We’ve stressed how eclectic Cosmic Jazz is – so how about the comeback release from US rapper Mos Def and the new CD from Sao Paulo’s finest Ceu?  Both feature innovative arrangements that reshape the boundaries of their respective genres.  We played a track from each of these fine releases.

We couldn’t miss another opportunity to celebrate the first 70 years of legendary jazz imprint Blue Note Records.  The label has been pioneering jazz of many colours since its inception in 1939 and is still good to go in 2010.  We featured the title track from a newly covened roster of Blue Note artists including Ravi Coltrane and Nicholas Payton on a new arrangement of Cedar Walton/Art Blakey’s Mosaic.

Another label that has shaped the history of jazz is Impulse. While Blue Note might have been seen as straight ahead, Impulse represented the most innovative strands of jazz.  Tagging a great record label like this will always be too simplistic of course, but sometime in 2010 we’ll feature an all-Impulse evening of music so you can see what you think.  In the meantime we featured a great re-release from the distinctive orange and black spined albums – Encontros Part 3 from Gato Barbieri’s album Chapter 2: Hasta Siempre.  One of the best reissue packages of 2009 was from the always reliable Soul Jazz Records – a double CD set of music linked to Freedom Rhythm and Sound – revolutionary jazz original cover art 1965-83.  This coffee table review of album sleeves from Gilles Peterson’s personal collection of rare spiritual jazz albums from this most influential of eras.  We chose the little known drummer Errol Parker’s percussive Street Ends.

Finally, our review of the best of 2009 ended with two of the biggest hitters – a perfectly nuanced 1957 version of Bye Bye Blackbird from Miles Davis and the final ecstatic section of solo piano from Keith Jarrett’s Testament – a record of his two most recent solo concerts in Paris and London.  The biggest box set reissue of this (or any) year had to be the Miles Davis Complete Columbia Album Collection.  The 70 CD set may have been plagued with pressing problems but this is a magnificent project by any standard.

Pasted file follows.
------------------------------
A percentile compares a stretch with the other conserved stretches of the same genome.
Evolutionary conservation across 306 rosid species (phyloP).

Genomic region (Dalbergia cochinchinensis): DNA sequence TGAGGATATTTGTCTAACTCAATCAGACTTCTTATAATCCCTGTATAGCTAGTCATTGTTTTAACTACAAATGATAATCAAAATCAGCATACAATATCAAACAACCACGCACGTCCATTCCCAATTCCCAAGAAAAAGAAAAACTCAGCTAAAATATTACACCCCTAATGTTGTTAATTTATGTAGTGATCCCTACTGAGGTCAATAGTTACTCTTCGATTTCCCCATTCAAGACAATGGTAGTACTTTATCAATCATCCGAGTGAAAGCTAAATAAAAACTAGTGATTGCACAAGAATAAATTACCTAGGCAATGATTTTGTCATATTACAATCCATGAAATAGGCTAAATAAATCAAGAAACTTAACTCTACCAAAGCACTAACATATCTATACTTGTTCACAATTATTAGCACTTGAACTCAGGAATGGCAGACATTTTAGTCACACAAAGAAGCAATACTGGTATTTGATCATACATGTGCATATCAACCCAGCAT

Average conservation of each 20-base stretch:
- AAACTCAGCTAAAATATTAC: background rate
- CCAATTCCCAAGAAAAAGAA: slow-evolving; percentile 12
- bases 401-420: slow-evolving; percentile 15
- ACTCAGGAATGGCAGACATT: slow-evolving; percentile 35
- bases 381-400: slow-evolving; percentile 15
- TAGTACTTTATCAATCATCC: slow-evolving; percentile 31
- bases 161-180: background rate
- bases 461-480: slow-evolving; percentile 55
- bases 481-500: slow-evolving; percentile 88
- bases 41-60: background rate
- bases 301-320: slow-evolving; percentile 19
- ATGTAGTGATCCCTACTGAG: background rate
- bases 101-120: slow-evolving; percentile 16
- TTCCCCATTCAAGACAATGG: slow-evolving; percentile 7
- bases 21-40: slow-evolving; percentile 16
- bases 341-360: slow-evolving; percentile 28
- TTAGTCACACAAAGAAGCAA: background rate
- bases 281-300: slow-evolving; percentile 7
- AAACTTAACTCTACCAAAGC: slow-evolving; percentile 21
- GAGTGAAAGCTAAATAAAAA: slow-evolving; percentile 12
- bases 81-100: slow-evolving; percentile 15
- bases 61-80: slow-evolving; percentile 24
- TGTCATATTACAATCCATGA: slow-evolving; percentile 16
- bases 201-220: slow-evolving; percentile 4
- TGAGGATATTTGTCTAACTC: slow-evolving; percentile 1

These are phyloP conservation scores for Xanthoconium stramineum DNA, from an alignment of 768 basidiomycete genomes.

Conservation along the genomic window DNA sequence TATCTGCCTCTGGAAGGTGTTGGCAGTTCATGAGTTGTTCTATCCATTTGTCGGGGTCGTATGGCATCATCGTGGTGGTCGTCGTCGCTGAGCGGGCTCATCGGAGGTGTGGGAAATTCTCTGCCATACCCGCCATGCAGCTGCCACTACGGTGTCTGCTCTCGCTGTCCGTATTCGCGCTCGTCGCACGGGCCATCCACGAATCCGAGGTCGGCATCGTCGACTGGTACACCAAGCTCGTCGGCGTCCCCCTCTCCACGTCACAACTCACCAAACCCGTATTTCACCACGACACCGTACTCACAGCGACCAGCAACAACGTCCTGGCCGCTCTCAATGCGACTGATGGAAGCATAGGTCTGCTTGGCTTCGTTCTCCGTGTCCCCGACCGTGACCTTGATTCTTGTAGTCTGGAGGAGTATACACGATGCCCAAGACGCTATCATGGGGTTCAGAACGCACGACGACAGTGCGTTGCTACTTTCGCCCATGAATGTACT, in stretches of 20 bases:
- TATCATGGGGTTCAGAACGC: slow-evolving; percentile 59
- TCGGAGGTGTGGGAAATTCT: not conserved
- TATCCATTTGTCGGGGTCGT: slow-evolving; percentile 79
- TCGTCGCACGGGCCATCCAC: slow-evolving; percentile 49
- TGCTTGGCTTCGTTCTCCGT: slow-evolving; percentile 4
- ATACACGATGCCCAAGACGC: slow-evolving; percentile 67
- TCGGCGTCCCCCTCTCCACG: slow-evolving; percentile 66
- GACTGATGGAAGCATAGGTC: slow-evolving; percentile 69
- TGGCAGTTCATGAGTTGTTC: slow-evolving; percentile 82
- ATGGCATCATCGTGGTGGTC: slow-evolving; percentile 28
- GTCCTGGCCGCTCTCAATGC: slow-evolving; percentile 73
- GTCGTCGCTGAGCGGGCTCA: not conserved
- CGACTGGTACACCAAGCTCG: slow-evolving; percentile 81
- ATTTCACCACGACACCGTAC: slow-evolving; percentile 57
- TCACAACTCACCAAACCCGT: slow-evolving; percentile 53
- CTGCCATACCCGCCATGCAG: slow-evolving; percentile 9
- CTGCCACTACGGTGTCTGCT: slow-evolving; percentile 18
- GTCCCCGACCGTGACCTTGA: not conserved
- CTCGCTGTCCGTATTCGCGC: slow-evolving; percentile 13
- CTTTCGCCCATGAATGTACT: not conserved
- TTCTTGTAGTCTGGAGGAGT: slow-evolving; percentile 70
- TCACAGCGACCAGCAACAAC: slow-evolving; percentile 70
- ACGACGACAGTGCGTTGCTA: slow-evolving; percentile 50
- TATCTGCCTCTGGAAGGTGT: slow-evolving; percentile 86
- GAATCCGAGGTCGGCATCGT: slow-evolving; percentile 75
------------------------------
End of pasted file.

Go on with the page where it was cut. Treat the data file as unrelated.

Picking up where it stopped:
Honorable Cosmic Jazz mentions that we couldn’t fit in include Vijay Iyer’s Historicity, Dub Colossus’s fine EP Return to Addis, Dr Boondigga and the Big BW from Fat Freddy’s Drop and Dave Holland’s wonderful Monterey Quartet live in 2007.  We’d also recommend the ECM reissues under their Touchstone label – paper sleeved CD versions of great albums.  Start with the stunning Extensions from (again) Dave Holland) or Bill Frisell’s Lookout for Hope.

Enjoy your end of year jazz – and see you in 2010 for more adventures on the Cosmic Jazz journey.


[1] On this note, my 1978 edition of The Illustrated Encyclopaedia of Jazz (Salamander Press) features the following final paragraph in its entry on Miles Davis:

Miles’ new conception was derived from West Coast acid rock [sic]…Miles cut what, from the jazz fan’s viewpoint, was to be his last album, In a Silent Way.  Although labels are arbitrary, Miles Davis’ subsequent output is of little interest to the jazz record collector.

Fortunately, my formative listening years were not harmed by this blinkered view of what is or isn’t jazz.